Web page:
However as far as that stock, I have on multiple occasions added more than that amount of fish to a 20 gallon tank all at once and have never had any die (40 usually, with 60 at most of similar sized fish, although I contribute that a lot of it to how minimal stress I place on the fish during the initial acclimating process and how minimal I keep the stress over the following 3-7 days, multiple ways to minimize stress). And I used no products other than a bit extra Seachem Prime/Safe to detoxify some. The tanks had no live plants. And of course I always tried to add enough seeded biomedia from other tank filters (pretty much the same as you are asking, but my beneficial bacteria I know is alive and healthy)

So for your case, I know it's possible to add the whole lot of rasboras and corys into the tank. Although your tank size (amount of water dilution of toxins if things do go haywire) and if your filter has the capacity to deal with the amount of bioload being added. Especially with the fish in question, I bet you will have no trouble adding the fish, and you won't get a minicycle. None should die, unless overstressed.
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post #7 of 15 (permalink) Old 08-13-2015, 10:33 PM
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I would agree that adding the 5 corys first, then the Harlequins a week or two later would be your best bet. This is without the safe start stuff. I can't speak as to how it would be different with it.
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post #8 of 15 (permalink) Old 08-13-2015, 11:14 PM
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How heavily planted is this tank? If it's a jungle you could dump them all in without any real problems. If it's sparsely planted, take it slowly so that you're not making a fishy horror movie.
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post #9 of 15 (permalink) Old 08-14-2015, 12:56 AM
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I can say that tetra safe start has worked for me in the past but I'd be wary of old bottles as previously mentioned. The most important thing is to monitor it regularly with tests and visually and be ready to respond if you get a spike.
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post #10 of 15 (permalink) Old 08-14-2015, 03:27 AM
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i used tetra safe start yesterday and all my levels were great today. i would wait 24 hrs before adding fish..but tetra safe start works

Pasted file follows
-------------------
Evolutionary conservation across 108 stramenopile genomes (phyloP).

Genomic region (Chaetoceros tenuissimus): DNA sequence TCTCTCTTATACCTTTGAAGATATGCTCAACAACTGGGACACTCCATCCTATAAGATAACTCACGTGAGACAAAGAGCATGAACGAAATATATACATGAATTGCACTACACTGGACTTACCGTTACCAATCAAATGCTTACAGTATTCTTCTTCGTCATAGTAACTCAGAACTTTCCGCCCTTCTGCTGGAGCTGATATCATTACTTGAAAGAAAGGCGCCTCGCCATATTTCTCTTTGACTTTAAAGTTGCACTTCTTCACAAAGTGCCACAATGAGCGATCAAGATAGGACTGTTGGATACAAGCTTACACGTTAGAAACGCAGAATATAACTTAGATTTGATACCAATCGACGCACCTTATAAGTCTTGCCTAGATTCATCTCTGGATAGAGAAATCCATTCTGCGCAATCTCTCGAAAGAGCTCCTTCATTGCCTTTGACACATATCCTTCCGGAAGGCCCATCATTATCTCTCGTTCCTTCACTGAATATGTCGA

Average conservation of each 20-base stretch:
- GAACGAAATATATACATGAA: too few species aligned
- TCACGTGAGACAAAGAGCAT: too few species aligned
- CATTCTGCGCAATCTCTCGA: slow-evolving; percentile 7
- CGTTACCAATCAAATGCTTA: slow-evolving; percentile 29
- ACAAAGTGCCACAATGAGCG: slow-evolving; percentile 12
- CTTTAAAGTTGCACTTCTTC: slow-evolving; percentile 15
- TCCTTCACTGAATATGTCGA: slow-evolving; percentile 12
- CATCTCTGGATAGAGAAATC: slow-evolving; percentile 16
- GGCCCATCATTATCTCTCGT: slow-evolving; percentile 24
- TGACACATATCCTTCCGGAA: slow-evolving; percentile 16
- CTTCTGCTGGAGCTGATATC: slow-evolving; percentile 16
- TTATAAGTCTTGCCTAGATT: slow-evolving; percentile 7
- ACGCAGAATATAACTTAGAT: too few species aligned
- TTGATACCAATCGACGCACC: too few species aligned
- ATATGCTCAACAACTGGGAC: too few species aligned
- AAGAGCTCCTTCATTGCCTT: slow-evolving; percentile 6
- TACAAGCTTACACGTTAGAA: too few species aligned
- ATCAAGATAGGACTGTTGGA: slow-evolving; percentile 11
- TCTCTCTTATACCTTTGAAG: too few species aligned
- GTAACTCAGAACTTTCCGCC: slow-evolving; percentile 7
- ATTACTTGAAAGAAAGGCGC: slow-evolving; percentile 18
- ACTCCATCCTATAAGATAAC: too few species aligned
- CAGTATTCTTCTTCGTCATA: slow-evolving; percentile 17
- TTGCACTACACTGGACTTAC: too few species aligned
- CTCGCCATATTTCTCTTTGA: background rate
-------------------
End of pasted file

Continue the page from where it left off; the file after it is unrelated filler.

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post #11 of 15 (permalink) Old 08-14-2015, 03:43 AM
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Here is how I would do this:
1) Add Tetra Safe Start.
2) Add ammonia.
3a) If the ammonia disappears overnight, and little or no nitrite, then the TSS is good, and you can add all the fish.
3b) If the ammonia lingers longer than 24 hours, or nitrite does not go away, then you have just started the fishless cycle.

---------------------------------------------------------------------------------------

Alternate:
Add 50% dose of TSS.
Add no more than 25% of the fish, and less is better.
If there is no sign of ammonia or nitrite, then go ahead and add some more fish.
If there is ammonia or nitrite, then the TSS has started to die off, and you are now faced with a fish-in cycle. Add the rest of the TSS and do whatever you need to to keep the ammonia and nitrite under control.

If the TSS is good, then keep the TSS in the fridge and add some with each batch of fish you add.
This is also a good way to handle it when you cannot find all the fish you want, or if you are adding fish with different personality that should be added in stages.
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post #12 of 15 (permalink) Old 08-14-2015, 01:18 PM
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Quote:
Originally Posted by Diana View Post
Here is how I would do this:
1) Add Tetra Safe Start.
2) Add ammonia.
3a) If the ammonia disappears overnight, and little or no nitrite, then the TSS is good, and you can add all the fish.
3b) If the ammonia lingers longer than 24 hours, or nitrite does not go away, then you have just started the fishless cycle.

---------------------------------------------------------------------------------------